A group of researchers from various departments within the University of Pennsylvania recently reported that the disease course of Leber congenital amaurosis (LCA) in canines and humans share remarkable similarities.
LCA is an inherited retinal degenerative disease that causes blindness.
“When we started characterizing the disease, we found striking similarities between a subset of human patients with LCA and dogs with this mutation,” said Gustavo D. Aguirre, VMD, Ph.D., a co-senior author and professor of medical genetics and ophthalmology at Penn Vet. “We’re very enthused about the potential to narrow down a therapeutic window for this disease and begin testing translational therapies.”
The study, “Overlap of abnormal photoreceptor development and progressive degeneration in Leber congenital amaurosis caused by NPHP5 mutation,” was published in August in the journal Human Molecular Genetics.
“What is striking about the canine disease is that although the dogs lack functional vision in daylight, the cone cells, which are the photoreceptor cells that function in daylight, are still there,” said Dr. Aguirre.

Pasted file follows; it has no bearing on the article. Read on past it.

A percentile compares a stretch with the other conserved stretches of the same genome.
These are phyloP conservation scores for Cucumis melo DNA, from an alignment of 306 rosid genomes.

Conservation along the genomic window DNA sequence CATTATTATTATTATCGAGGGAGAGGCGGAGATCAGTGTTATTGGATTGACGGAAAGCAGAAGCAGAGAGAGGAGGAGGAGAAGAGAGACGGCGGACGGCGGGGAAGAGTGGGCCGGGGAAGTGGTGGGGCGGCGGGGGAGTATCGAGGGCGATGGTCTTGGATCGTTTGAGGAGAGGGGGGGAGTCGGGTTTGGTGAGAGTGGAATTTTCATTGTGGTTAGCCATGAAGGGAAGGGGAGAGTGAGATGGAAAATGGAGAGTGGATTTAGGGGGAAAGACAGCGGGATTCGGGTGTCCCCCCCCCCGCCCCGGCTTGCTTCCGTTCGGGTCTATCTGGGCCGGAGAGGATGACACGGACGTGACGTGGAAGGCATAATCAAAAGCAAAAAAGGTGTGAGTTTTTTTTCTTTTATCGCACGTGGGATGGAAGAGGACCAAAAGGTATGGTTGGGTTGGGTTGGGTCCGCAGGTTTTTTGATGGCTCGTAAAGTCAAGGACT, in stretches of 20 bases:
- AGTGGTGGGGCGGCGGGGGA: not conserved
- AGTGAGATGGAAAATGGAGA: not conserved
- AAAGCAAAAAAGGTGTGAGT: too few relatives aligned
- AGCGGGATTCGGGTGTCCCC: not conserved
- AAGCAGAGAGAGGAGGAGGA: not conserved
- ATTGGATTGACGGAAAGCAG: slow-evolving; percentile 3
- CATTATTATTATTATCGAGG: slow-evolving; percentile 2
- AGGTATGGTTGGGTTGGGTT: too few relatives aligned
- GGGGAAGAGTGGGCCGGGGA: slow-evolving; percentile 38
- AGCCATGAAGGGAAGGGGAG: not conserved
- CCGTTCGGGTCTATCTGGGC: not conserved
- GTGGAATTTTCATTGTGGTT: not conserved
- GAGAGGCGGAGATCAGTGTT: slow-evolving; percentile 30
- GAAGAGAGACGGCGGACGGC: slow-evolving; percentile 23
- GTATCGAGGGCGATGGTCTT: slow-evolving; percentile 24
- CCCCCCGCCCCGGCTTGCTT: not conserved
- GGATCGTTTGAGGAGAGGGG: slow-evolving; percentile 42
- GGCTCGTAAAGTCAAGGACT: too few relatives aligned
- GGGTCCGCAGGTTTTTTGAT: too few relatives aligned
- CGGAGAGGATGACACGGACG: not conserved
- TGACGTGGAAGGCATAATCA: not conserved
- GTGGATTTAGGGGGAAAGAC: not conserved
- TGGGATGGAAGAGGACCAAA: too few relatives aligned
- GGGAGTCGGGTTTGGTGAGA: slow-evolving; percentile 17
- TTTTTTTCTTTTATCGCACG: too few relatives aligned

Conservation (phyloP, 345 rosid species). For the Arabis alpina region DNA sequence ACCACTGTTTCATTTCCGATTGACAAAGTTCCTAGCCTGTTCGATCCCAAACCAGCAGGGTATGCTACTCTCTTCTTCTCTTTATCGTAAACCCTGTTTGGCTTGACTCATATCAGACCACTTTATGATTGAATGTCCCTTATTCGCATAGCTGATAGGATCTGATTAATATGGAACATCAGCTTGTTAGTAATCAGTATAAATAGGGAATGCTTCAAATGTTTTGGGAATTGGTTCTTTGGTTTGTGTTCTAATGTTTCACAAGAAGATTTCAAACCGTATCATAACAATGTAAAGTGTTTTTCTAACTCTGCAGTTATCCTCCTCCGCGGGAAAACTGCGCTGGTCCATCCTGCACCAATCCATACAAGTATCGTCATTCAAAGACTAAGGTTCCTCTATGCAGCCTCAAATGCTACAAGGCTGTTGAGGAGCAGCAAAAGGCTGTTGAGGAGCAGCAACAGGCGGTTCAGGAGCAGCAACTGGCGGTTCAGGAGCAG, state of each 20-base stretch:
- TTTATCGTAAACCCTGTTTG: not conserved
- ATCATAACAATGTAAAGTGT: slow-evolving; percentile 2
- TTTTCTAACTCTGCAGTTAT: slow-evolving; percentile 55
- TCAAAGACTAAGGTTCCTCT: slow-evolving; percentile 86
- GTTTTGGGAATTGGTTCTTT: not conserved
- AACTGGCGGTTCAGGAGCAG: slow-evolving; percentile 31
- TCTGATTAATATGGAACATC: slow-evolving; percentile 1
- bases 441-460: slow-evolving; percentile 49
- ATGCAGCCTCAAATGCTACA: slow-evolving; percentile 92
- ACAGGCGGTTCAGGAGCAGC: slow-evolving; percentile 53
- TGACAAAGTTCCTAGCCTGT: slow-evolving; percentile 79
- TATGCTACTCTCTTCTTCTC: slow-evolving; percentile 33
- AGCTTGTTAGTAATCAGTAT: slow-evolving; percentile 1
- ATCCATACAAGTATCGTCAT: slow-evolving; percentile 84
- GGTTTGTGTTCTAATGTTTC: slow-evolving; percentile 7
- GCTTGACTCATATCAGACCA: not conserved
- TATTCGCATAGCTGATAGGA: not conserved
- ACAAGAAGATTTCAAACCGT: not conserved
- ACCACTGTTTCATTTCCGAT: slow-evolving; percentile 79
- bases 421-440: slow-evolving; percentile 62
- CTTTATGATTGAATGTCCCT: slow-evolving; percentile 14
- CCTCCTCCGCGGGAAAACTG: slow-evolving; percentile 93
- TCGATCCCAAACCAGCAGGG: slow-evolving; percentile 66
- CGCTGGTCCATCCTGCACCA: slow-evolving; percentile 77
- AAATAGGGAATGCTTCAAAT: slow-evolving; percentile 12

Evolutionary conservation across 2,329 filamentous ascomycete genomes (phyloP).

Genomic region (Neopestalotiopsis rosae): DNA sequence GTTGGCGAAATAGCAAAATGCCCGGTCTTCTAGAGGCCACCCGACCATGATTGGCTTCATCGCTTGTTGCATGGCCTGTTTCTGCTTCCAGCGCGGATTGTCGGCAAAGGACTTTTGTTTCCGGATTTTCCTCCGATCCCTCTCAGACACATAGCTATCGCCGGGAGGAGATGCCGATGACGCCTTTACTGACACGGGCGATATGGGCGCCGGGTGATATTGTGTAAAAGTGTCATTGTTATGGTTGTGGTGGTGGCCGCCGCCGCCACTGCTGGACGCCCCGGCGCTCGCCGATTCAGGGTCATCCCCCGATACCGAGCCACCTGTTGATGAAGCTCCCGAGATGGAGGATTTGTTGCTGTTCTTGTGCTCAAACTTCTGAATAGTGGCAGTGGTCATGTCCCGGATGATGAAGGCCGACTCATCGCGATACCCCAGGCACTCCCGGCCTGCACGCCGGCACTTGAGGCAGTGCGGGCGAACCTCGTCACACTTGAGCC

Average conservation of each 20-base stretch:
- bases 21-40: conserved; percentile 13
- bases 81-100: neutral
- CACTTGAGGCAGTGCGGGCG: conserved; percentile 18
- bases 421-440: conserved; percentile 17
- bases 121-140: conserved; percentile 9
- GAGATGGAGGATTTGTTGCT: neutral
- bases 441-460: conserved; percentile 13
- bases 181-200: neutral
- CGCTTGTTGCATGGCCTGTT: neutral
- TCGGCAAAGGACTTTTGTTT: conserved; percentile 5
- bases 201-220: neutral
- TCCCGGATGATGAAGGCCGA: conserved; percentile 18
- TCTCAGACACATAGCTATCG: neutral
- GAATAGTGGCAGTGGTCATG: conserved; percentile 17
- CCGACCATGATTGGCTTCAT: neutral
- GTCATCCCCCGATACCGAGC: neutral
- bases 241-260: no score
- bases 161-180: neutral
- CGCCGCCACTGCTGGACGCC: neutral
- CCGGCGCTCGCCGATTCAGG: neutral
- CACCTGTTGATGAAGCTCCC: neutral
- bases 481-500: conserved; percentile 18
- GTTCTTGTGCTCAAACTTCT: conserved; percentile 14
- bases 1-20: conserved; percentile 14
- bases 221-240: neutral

Co-senior author William Beltran, DVM, Ph.D., an associate professor of ophthalmology at Penn Vet, added, “They’re there but they are structurally very compromised. The key question to be answered now is whether therapeutic intervention will not only halt the degenerative process but repair these abnormal cones and restore day vision. We have exciting preliminary gene therapy results that seem to confirm that this is indeed possible.”
Using the canine NPHP5-LCA model, the researchers compared human and canine retinal phenotypes, and examined the early stages of photoreceptor development and degeneration, the kinetics of photoreceptor loss, the progression of degeneration and the expression profiles of selected genes.
Among their findings: “NPHP5-mutant dogs recapitulate the human phenotype of very early loss of rods, and relative retention of the central retinal cone photoreceptors that lack function. In mutant dogs, rod and cone photoreceptors have a sensory cilium, but develop and function abnormally and then rapidly degenerate; L/M cones are more severely affected than S-cones. The lack of outer segments in mutant cones indicates a ciliary dysfunction. Genes expressed in mutant rod or both rod and cone photoreceptors show significant downregulation, while those expressed only in cones are unchanged. Many genes in cell-death and -survival pathways also are downregulated. The canine disease is a non-syndromic LCA-ciliopathy, with normal renal structures and no CNS abnormalities.”
Research to deliver via gene therapy a normal copy of the NPHP5 gene in the canine model of disease is already underway, with promising early results, according to Penn Vet.
The study was supported by the National Institutes of Health, Foundation Fighting Blindness, NIH-Merck/Merial Summer Research Fellowship, Hope for Vision, Macula Vision Research Foundation, Alcon Research Institute and Research to Prevent Blindness.